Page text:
Friday, June 03, 2011
Random Movie Report #91: One From The Heart
The film that killed Zoetrope Studios, Francis Ford Coppola’s One From The Heart is the sort of film I just had to see despite not having any expectations as to it being any good. It was a work of sheer audacity on par with a lot of famous auteur stumbles from the late 70s and early 80s; a small romantic comedy that blew up into a $27 million dollar epic not because the story grew any but because the director insisted on building Las Vegas inside a movie studio and treating the whole thing like an old Hollywood musical with touches of modern realism and a soundtrack written by Tom Waits. It doesn’t really work, but it’s fascinating still, a trove of interesting images and sounds and techniques that simply fail to converge on anything significant.
As you might imagine, it’s a love story. Hank (Frederic Forrest) and Frannie (Terri Garr) are our two young lovers, who have more or less lived together happily in Vegas for five years without actually tying the knot. But things have grown sour and a little boring, and an anniversary dinner slowly builds to an ugly fight which makes both of them decide to split up for good. Going into town, they both find opportunities for new love, Frannie with a charming singer/waiter named Ray (Raul Julia) who promises to take her to Bora Bora like she always wanted, and Hank with a mysterious circus girl named Leila (Nastassja Kinski) who seems to represent all of Vegas’ enchantment. But after one wild, music-filled Fourth of July, their thoughts drift to each other, and Hank becomes determined to win Frannie back at any cost.
Among other things, One From The Heart was Coppola’s first experiment in “electronic cinema”, a process intended to capture the feel of live early television- he directed remotely from inside a giant trailer, while cameras large and small followed the actors through sets on long takes. The picture was entirely studio-bound, Coppola wishing to create an idealized fantasy of Las Vegas as opposed to the reality. And to be sure, the film’s visuals are incredible. The city is bright and candy colored, with little division between day and night, sharp colored lights throwing characters into relief. Even the more subdued moments of the film are beautifully lit and composed, and the long takes, rather than feeling obtrusive, create a certain intimacy.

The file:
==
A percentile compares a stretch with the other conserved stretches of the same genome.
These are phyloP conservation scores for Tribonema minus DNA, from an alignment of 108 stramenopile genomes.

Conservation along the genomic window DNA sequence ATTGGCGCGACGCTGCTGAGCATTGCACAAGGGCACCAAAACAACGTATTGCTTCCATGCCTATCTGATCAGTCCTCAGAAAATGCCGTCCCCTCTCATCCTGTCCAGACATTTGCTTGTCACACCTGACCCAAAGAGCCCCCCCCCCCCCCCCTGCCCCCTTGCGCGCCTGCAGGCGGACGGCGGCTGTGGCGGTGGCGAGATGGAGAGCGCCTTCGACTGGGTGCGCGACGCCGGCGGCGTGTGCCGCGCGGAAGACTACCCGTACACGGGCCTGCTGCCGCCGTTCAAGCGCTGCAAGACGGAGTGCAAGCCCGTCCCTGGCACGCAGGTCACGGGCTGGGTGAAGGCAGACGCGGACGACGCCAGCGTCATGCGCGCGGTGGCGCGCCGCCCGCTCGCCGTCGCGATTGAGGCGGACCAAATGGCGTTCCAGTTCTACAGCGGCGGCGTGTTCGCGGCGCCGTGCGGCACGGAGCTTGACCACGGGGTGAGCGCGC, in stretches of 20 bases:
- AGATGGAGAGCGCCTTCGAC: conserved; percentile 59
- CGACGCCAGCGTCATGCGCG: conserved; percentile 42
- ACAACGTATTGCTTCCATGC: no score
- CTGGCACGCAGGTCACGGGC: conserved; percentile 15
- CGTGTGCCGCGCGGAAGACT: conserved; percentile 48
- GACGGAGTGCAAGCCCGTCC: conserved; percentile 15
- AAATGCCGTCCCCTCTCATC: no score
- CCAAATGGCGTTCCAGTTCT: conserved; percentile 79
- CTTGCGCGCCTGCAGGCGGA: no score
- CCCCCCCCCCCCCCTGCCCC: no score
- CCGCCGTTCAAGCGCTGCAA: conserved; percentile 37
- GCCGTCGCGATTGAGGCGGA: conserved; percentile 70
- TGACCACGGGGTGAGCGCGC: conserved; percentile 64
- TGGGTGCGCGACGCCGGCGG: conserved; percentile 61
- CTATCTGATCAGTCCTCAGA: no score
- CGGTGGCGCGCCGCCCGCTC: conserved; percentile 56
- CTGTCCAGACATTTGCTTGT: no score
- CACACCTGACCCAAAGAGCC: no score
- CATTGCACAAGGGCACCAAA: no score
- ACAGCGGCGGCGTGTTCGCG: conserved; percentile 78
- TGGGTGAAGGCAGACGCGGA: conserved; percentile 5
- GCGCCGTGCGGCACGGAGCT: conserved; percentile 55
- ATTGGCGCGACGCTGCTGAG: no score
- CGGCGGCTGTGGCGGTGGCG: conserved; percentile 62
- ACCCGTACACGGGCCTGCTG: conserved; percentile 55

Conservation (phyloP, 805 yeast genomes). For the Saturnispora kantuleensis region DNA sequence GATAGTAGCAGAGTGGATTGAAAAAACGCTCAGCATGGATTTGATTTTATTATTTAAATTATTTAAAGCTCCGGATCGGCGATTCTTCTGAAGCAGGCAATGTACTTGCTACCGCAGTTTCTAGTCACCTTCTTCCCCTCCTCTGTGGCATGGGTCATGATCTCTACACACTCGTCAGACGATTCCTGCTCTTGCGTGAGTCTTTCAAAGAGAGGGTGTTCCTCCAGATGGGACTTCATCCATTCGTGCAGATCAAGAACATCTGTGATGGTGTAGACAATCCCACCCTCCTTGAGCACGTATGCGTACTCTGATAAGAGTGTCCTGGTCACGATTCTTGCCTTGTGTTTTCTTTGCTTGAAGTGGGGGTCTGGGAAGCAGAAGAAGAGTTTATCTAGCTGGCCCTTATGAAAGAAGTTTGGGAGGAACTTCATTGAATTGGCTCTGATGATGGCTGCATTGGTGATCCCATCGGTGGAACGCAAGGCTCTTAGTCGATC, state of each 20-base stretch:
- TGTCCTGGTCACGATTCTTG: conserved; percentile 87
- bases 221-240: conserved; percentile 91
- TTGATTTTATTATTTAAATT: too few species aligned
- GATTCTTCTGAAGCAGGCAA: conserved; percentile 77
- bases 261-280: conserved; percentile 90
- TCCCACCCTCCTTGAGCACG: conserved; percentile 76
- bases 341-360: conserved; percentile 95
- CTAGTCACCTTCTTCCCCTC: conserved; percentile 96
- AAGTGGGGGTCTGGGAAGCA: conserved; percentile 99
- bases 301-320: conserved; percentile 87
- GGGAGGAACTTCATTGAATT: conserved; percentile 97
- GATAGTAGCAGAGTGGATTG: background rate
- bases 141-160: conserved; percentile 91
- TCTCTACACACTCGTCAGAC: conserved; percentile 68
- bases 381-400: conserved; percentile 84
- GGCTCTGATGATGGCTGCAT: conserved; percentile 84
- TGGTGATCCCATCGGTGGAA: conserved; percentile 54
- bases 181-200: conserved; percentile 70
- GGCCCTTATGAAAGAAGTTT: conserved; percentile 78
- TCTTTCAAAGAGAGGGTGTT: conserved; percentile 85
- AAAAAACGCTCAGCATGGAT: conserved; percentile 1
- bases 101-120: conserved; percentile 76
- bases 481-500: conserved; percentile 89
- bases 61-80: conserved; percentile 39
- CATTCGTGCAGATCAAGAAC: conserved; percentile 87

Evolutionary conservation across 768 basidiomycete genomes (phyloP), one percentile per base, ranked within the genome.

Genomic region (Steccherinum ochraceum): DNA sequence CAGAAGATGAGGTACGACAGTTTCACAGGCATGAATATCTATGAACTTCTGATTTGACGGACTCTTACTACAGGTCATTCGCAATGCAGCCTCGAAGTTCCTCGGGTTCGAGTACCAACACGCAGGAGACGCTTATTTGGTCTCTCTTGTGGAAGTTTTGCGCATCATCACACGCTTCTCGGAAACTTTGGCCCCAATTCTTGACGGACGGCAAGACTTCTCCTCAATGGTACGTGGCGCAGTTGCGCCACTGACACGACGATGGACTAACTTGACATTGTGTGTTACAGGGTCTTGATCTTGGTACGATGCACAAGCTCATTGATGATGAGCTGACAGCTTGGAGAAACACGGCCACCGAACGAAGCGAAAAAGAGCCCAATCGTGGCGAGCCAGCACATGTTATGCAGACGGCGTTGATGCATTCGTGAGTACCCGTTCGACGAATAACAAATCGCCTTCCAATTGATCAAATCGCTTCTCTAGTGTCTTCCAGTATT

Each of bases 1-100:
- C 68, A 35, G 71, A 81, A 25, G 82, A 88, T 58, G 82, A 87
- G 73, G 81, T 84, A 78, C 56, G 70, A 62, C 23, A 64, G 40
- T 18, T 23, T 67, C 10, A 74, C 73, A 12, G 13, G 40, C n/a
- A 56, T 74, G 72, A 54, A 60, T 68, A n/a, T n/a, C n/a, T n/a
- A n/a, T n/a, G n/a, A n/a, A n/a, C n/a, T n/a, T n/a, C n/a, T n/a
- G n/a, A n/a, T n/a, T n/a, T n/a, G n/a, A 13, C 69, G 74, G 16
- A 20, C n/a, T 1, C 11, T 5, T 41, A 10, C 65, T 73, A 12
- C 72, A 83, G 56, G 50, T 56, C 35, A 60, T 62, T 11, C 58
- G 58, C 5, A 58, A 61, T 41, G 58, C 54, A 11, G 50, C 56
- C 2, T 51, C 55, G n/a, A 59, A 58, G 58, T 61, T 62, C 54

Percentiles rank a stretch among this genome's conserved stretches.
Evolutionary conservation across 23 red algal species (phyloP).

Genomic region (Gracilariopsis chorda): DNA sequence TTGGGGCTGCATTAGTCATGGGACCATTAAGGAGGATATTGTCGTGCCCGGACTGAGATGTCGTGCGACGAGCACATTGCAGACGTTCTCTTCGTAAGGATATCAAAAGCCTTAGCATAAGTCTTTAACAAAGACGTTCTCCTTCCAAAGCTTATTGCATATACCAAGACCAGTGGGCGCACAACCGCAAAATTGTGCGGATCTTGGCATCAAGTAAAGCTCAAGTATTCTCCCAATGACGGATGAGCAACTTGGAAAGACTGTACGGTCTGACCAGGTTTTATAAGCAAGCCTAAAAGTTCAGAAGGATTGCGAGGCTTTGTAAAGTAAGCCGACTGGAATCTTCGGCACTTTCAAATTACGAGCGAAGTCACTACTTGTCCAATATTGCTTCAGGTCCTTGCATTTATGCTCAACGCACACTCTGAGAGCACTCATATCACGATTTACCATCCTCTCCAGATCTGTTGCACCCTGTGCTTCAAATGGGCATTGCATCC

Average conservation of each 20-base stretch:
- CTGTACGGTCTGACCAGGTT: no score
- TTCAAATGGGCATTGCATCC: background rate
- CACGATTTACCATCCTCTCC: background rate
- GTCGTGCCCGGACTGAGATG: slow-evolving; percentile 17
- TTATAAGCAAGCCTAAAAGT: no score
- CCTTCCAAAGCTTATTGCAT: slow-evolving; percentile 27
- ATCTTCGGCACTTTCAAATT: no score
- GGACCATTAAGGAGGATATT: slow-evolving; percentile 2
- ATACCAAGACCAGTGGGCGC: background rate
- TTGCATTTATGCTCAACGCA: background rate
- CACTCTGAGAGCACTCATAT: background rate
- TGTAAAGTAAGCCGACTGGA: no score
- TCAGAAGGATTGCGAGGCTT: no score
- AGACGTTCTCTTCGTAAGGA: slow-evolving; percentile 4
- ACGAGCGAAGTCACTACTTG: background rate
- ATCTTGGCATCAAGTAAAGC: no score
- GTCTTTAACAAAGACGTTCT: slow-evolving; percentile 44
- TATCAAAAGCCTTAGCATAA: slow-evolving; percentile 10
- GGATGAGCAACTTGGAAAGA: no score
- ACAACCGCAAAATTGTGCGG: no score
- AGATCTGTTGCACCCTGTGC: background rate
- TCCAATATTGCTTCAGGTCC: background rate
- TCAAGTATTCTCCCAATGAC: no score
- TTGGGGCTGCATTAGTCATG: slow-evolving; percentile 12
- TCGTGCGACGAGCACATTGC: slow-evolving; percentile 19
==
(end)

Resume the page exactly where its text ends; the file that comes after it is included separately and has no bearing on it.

And here comes the “but...”. Romances, more than any other genre, rely on our connecting with the central characters and understanding their emotional links with each other. One From The Heart gets it half right- most of the characters are charming, and the acting is pretty strong, but the fundamental relationship at the core of it all doesn’t quite register. We know from the Old Hollywood look and feel of the picture that the instant our young lovers break up, they’re destined to get back together; unfortunately, the film never really makes us think that they should. They’re not completely miserable with each other, but they’re getting there, and as far as we can tell Ray and Leila are both good people who can offer them the chance at something better. Hank’s third-act mania to win Frannie over again comes off as more neurotic than romantic, and even taking into account the changing morés of the romantic comedy it gets a bit creepy. Frederic Forrest was an interesting and brave choice to cast in the lead, as he’s not the traditional heartthrob, but perhaps he’s been cast too well- Hank gets a little scary and you wonder if his behavior might not seem a little more palatable coming from a Cary Grant type. The pacing of much of the dialogue and particularly the romantic exchanges just feels off, like we’re missing beats that the music and visuals are trying to fill in.
So the film is basically fatally flawed. And yet, it offers a number of delightful distractions. The visuals, including a wistful but eerie title sequence, are constantly surprising. The song score, intended to act as the emotional window into the protagonists’ lives, is terrific, with the growling Waits counterbalanced by a soulful Crystal Gayle. Waits’ growling during the third act almost saves it, as he captures some of the breakdown Hank is going through. Leila is given a great surrealist song number in the most old-timey sequence of all, and Frannie and Ray dance a magnificent tango that spills into the streets and catches up an entire band of 4th of July revelers. You’ve got supporting appearances by Lainie Kazan and Harry Dean Stanton, and going back to visual beauty, this may be Terri Garr at her most utterly gorgeous.
This is not the sort of film you can recommend to most people. It doesn’t quite work as a romance and all the glamour put up around it isn’t enough to compensate. But I think if you’re a movie buff or scholar, you owe it to yourself to watch it at least once. There’s a lot here that works even if the whole thing doesn’t, and you can sense Coppola and company really earnestly trying to realize something important. Critics called the film heartless and mechanical, but I don’t think that’s true. I think it’s made with love, and passion, and that perhaps the filmmakers’ enthusiasm for the story got in the way of their telling it properly. I don’t love it, but I’m very fond of parts of it, and I think I would like to see them again.
Story by Armyan Bernstein
Screenplay by Armyan Bernstein and Francis Coppola (and Luana Anders, uncredited)
Directed by Francis Coppola